Mobile technologies and relationships: Rebuilding meaningful connections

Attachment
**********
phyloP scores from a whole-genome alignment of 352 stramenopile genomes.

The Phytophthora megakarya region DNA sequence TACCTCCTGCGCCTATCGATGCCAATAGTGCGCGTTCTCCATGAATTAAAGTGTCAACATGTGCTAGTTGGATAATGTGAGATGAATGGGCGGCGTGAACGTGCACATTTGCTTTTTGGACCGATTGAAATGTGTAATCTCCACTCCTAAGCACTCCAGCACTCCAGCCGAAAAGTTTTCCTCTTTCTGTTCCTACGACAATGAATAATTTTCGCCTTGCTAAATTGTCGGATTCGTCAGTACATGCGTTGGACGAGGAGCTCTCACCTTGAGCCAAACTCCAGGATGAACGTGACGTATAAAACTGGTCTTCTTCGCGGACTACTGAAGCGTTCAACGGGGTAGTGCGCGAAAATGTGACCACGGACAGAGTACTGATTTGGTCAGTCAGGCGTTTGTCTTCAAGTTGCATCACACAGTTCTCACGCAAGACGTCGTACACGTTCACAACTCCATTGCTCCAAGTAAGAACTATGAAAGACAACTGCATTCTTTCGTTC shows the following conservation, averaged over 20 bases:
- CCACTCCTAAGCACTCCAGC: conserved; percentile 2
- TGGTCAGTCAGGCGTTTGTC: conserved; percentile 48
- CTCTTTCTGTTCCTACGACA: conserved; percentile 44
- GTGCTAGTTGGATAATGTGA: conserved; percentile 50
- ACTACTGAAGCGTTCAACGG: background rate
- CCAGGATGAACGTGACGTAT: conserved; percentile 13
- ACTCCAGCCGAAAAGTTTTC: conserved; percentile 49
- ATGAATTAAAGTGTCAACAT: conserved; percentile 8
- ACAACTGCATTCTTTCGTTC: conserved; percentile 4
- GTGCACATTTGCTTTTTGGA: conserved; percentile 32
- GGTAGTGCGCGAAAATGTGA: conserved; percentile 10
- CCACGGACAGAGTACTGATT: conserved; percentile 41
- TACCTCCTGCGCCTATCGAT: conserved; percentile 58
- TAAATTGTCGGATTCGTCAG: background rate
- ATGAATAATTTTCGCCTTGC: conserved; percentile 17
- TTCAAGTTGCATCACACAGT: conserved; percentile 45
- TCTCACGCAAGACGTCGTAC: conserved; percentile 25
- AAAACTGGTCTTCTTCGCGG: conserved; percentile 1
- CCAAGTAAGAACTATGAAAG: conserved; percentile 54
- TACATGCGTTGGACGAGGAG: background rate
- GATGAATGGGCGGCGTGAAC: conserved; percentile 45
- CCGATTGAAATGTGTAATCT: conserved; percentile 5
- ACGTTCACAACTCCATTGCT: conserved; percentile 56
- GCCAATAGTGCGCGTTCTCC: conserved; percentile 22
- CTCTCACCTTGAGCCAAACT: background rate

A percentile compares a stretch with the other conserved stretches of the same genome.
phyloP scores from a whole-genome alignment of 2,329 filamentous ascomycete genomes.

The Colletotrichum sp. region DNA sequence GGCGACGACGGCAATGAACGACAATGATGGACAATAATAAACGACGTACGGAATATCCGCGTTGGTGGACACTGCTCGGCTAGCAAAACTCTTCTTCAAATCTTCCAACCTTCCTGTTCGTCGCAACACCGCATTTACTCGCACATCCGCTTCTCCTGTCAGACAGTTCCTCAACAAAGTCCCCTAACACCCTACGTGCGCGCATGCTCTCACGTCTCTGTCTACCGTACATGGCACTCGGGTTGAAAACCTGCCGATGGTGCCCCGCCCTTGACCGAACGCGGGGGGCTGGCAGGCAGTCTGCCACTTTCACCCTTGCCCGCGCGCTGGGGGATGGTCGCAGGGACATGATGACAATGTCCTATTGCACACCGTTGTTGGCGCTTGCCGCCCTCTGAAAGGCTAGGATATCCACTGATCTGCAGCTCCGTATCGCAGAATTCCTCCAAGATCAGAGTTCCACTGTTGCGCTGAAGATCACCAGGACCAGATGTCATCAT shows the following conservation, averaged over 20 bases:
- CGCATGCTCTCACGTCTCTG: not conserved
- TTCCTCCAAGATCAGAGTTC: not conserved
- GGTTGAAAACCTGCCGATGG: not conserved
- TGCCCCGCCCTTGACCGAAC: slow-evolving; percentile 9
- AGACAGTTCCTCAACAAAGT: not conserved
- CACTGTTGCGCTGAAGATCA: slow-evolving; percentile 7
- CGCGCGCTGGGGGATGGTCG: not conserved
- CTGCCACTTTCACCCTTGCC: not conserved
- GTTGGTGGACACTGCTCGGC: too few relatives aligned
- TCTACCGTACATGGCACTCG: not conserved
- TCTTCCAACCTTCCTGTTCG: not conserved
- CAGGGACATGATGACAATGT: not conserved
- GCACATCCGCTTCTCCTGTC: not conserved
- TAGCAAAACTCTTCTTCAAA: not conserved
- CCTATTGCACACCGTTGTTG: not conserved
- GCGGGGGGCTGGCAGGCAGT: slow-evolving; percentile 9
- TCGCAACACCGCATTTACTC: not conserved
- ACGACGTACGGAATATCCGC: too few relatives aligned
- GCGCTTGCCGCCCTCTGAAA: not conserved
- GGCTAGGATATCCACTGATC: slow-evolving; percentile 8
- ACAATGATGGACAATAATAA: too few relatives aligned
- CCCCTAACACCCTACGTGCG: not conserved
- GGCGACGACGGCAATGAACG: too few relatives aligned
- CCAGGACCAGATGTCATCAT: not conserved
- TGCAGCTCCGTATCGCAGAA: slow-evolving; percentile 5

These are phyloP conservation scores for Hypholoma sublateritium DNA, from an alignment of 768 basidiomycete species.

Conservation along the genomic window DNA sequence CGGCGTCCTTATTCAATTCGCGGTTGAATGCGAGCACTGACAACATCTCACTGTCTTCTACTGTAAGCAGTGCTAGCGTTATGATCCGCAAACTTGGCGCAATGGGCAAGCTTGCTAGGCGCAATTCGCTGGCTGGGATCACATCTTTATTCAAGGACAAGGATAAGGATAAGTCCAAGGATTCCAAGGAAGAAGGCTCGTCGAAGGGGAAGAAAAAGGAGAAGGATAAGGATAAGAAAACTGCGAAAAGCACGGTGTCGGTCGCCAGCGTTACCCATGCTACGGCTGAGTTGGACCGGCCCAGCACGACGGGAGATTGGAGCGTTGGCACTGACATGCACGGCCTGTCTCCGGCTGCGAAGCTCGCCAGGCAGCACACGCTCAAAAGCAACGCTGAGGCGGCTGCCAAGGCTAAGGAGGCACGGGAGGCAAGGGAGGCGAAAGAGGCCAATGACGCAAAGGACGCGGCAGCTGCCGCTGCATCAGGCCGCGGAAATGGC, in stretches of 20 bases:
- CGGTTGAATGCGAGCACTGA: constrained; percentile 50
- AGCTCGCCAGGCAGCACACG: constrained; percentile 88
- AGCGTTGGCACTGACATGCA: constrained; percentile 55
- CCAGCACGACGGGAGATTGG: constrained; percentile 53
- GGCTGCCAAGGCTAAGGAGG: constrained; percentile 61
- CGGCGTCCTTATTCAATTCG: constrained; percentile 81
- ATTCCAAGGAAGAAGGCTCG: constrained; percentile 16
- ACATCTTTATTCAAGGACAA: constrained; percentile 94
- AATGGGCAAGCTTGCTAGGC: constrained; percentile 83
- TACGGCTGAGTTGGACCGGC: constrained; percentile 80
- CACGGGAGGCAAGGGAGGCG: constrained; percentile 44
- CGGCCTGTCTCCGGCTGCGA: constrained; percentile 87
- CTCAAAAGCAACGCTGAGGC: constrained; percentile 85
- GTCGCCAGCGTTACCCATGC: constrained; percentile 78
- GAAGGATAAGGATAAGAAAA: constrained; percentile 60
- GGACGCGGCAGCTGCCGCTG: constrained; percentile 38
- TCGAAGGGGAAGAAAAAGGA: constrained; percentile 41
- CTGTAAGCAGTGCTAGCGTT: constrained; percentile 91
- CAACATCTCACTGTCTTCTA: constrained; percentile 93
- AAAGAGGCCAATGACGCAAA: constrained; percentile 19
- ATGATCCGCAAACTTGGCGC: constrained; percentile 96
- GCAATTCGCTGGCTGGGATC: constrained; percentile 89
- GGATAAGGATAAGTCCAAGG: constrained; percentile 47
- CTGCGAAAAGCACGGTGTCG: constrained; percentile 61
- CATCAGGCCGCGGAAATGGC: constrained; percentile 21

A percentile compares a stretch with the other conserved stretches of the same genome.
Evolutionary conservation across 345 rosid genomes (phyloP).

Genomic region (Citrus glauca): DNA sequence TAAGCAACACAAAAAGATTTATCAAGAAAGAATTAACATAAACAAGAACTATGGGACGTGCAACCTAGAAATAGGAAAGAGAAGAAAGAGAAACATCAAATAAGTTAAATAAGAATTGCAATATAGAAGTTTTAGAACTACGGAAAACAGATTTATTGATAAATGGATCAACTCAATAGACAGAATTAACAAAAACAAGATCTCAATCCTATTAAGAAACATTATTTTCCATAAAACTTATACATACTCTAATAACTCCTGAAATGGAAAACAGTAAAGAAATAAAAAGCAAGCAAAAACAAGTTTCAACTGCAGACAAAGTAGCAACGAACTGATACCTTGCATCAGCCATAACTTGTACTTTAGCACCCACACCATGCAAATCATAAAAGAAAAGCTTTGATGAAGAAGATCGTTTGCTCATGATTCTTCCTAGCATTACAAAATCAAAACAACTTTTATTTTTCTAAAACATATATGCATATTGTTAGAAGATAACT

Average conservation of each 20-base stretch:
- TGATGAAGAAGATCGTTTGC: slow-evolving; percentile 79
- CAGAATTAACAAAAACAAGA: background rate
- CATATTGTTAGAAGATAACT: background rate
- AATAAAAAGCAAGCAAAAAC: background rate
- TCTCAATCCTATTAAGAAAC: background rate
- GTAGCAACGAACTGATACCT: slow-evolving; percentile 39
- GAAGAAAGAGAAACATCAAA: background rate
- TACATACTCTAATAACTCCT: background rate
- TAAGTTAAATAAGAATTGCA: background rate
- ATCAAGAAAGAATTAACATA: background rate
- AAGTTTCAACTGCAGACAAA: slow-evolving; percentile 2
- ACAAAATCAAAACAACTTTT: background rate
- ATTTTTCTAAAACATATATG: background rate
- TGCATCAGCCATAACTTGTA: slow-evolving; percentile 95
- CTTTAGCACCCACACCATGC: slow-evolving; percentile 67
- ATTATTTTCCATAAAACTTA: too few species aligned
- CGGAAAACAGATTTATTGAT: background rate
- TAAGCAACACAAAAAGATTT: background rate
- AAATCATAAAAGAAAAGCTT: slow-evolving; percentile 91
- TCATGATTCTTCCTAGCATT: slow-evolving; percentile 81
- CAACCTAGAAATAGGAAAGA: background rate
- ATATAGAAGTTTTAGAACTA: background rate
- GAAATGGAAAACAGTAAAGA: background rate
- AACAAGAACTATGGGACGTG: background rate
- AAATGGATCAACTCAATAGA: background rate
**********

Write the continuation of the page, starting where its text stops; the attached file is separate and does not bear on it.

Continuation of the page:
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[No abstract provided by author, first paragraph from Chapter 1 follows] Mobile-information communication technologies (MICT) (smart phones, tablets, internet, social media, texting) have become the preferred method of communication for many people in the twenty first century (Canadian Radio-television and Telecommunications Commission, 2019; Turkle, 2015). The advent of the smartphone has enabled people to be “connected” to one another through various communication platforms from nearly any location, at any time. Thus, Computer-Mediated Communication’s (CMC) (Facebook, text message, Snap Chat, WhatsApp, online dating applications) have transformed the way that human beings socialize and communicate with one another. As the use of CMC is increasing, MICT appears to be meeting the human need for connection in a much more efficient manner than face to face communications. As such, CMC is being utilized as a mechanism for maintenance of romantic partnerships, thus creating both possibilities and challenges for the development of intimacy in relationship (Juhasz & Bradford, 2016). Although research has found that the use of MICT can strengthen ones perceived sense of connection in relationships (Janssen, Ijsselsteijn & Weserink, 2014; Hoffner & Lee, 2015), many studies indicate that MICT use functions as a distraction from face to face relationships thereby preventing the development of intimacy necessary for romantic relationship satisfaction (Amichai-Hamburger & Etgar, 2016; Roberts & David, 2016). This capstone aims to explore the effect of MICT, focusing on the role of CMC in the formation of intimacy in romantic relationships. Specifically, I will be looking at how mobile CMC impacts our ability to be present, empathic and attuned in long-term romantic partnerships. I hypothesize that a review of the literature will find that although more couples are utilizing MICT as a way to connect with their intimate partners, the use of these technologies are actually undermining the ability for partners to be present with one another thereby impeding relationship satisfaction. Within this paper, the terms spouse and partner will be used interchangeably. The research presented in this paper considered and is inclusive of couples of all genders and sexual orientations.